REvolution R Community, REvolution’s free distribution based on R from the R Project, has been updated to version 3.2 and is now available for download for Windows and MacOS. Some features of this release include:
Upgraded R engine. This release is based on R 2.10.1, the latest release (as of this writing). This brings many new features to the R language as detailed in the NEWS file (or you can read the highlights here and here).
Multi-threaded math libraries. The Windows version is compiled to link with the Intel MKL (Math Kernel Libraries). This means that many computations in R — especially linear algebra functions like matrix multiply, inverse, and decompositions — have been dramatically optimized for performance. (Optimizations are tuned for Intel chipsets, but improvements are apparent on AMD systems, too.) This is really noticeable on multi-core and/or multi-processor systems, where multi-threaded code uses all available cores for computations. (R for Windows typically only uses one core. Conversely, the Mac version has always used multi-threaded libraries.) For example, matrix multiply runs about 6x faster (32x on a quad-core box), and principal components analysis (PCA) runs about 4x faster (9x on a quad-core). (See this page for the specific benchmarks.) You don’t need to change any code to benefit from these speedups — it all happens automatically when you use those standard R functions that linear-algebra computations. On the other hand, it doesn’t help with general R code that doesn’t make use of math libraries, but that’s where parallel programming comes in (see below).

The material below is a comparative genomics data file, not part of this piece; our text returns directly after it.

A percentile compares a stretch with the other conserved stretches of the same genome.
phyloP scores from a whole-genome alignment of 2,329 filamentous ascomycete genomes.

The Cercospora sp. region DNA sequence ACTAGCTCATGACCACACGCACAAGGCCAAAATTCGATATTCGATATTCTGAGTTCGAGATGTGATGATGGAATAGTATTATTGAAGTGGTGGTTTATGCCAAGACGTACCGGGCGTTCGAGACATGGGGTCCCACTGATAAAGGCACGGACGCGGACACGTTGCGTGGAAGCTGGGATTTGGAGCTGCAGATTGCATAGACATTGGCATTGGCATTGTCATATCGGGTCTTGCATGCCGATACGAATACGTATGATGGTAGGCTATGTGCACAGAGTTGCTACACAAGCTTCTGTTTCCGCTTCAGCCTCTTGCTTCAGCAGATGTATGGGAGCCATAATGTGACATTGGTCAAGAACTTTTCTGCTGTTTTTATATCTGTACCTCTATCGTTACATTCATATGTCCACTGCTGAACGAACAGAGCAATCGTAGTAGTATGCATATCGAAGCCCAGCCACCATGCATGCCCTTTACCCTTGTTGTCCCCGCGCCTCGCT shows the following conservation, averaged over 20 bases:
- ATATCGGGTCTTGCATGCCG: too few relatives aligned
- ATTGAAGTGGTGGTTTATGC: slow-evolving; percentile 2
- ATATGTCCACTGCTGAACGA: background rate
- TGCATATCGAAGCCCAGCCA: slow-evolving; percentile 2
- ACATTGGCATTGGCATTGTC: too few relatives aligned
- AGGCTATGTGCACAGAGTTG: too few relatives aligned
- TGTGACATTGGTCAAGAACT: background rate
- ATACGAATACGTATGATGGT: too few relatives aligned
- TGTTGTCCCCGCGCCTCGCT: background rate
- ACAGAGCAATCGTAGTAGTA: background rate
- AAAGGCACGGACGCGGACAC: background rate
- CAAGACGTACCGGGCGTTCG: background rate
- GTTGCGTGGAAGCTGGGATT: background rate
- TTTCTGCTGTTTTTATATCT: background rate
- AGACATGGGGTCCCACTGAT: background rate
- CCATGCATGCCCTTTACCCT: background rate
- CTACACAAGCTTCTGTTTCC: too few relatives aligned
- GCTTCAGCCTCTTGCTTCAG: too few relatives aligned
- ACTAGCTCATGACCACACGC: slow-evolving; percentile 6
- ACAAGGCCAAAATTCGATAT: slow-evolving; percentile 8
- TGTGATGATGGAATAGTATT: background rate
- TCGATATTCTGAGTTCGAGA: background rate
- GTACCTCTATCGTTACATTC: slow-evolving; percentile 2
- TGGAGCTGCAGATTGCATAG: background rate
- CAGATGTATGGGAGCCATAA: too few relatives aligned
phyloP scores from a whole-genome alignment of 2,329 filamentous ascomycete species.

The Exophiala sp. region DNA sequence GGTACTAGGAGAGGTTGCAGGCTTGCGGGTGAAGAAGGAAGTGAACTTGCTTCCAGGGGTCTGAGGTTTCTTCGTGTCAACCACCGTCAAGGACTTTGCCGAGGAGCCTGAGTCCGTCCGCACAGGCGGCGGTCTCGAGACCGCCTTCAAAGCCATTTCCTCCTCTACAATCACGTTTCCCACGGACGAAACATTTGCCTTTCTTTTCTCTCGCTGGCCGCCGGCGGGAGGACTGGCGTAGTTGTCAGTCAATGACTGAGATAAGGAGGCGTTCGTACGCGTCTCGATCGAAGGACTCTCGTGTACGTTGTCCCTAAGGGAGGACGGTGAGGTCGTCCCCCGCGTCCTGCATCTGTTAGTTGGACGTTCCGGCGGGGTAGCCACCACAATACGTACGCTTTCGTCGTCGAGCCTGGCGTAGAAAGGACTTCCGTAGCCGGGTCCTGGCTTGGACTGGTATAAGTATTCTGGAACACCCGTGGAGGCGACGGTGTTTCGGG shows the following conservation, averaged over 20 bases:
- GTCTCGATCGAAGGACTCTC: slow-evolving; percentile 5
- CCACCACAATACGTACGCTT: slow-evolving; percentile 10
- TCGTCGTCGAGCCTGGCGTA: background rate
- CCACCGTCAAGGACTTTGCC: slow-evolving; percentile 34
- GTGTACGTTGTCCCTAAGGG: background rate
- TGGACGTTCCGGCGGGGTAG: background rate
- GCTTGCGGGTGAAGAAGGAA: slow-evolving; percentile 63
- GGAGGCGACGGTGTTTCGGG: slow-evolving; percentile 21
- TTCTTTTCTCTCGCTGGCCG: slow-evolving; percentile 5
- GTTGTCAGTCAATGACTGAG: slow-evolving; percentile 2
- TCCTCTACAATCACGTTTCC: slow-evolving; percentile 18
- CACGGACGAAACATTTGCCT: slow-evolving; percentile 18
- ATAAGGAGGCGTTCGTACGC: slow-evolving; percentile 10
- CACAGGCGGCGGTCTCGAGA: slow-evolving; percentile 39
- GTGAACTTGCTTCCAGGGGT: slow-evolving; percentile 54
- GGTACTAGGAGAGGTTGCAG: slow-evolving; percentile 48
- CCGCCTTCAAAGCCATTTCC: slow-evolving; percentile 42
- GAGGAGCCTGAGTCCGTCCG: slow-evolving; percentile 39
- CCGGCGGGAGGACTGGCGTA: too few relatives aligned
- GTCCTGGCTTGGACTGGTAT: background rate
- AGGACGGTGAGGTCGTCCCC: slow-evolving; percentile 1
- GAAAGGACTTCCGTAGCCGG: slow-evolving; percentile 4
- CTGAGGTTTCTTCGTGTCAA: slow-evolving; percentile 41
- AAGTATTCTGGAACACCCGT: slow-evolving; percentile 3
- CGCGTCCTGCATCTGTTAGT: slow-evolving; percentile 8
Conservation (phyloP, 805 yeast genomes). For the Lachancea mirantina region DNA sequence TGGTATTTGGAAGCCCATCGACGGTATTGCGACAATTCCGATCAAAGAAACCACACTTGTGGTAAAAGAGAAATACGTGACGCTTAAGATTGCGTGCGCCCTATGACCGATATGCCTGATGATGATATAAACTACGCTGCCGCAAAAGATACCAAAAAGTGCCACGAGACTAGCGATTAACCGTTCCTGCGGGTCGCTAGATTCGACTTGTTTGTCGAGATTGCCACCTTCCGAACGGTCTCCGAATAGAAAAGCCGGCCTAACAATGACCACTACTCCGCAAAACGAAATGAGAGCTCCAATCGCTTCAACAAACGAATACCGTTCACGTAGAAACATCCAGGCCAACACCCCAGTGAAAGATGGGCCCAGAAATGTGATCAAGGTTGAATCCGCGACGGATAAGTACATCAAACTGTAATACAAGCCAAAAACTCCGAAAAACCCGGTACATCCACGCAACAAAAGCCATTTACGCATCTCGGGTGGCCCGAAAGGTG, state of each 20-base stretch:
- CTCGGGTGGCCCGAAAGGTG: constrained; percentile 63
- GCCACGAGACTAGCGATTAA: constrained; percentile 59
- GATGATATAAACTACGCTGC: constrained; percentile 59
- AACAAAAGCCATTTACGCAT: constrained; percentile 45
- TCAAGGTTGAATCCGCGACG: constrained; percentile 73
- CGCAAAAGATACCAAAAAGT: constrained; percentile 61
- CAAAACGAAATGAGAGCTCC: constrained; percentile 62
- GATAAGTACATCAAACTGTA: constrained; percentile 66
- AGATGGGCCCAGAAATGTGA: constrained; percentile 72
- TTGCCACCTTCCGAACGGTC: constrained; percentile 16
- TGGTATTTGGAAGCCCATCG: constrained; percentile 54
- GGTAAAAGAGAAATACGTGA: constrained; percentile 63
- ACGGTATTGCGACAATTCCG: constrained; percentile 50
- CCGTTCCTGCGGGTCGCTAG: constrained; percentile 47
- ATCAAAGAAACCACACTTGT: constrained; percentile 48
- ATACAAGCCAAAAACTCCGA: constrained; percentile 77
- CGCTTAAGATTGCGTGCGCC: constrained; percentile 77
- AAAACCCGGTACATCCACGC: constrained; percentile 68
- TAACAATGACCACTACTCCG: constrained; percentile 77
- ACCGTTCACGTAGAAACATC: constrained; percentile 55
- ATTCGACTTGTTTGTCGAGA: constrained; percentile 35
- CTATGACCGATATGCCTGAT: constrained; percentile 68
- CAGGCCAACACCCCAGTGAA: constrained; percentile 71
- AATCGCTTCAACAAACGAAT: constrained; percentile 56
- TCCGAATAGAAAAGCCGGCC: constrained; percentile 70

New parallel backend for Windows. This release includes new open-source libraries from REvolution Computing to support symmetric multicore processing (SMP) on Windows machines, which enables you to speed up loops in R code running iterations in parallel on a multi-core or multi-processor machine. This is similar to using the doMC parallel backend for foreach on Mac or Linux. The new doSMP package acts as a replacement for doMC on Windows. For example, on a 4-core box, you’d register the doSMP backend like this:
workers <- startWorkers(4)
and from then on, foreach loops would run four iterations in parallel (one for each core) for up to a 4x speedup. (You get the most benefit when the body of the loop is performing time-consuming operations.) There’s more info in the ParallelR Lite User’s Guide, included with REvolution R Community 3.2.
Improved Installer: We’ve streamlined the install process to make it faster and require fewer clicks. For one thing, all of the added REvolution components are now open-source, so there’s no longer any click-through license. (Of course, you’re still bound by the terms of the respective open-source licenses, including the GPL for R itself.)
REvolution R Community 3.2 is available now from the link below.
REvolution Computing: Download REvolution R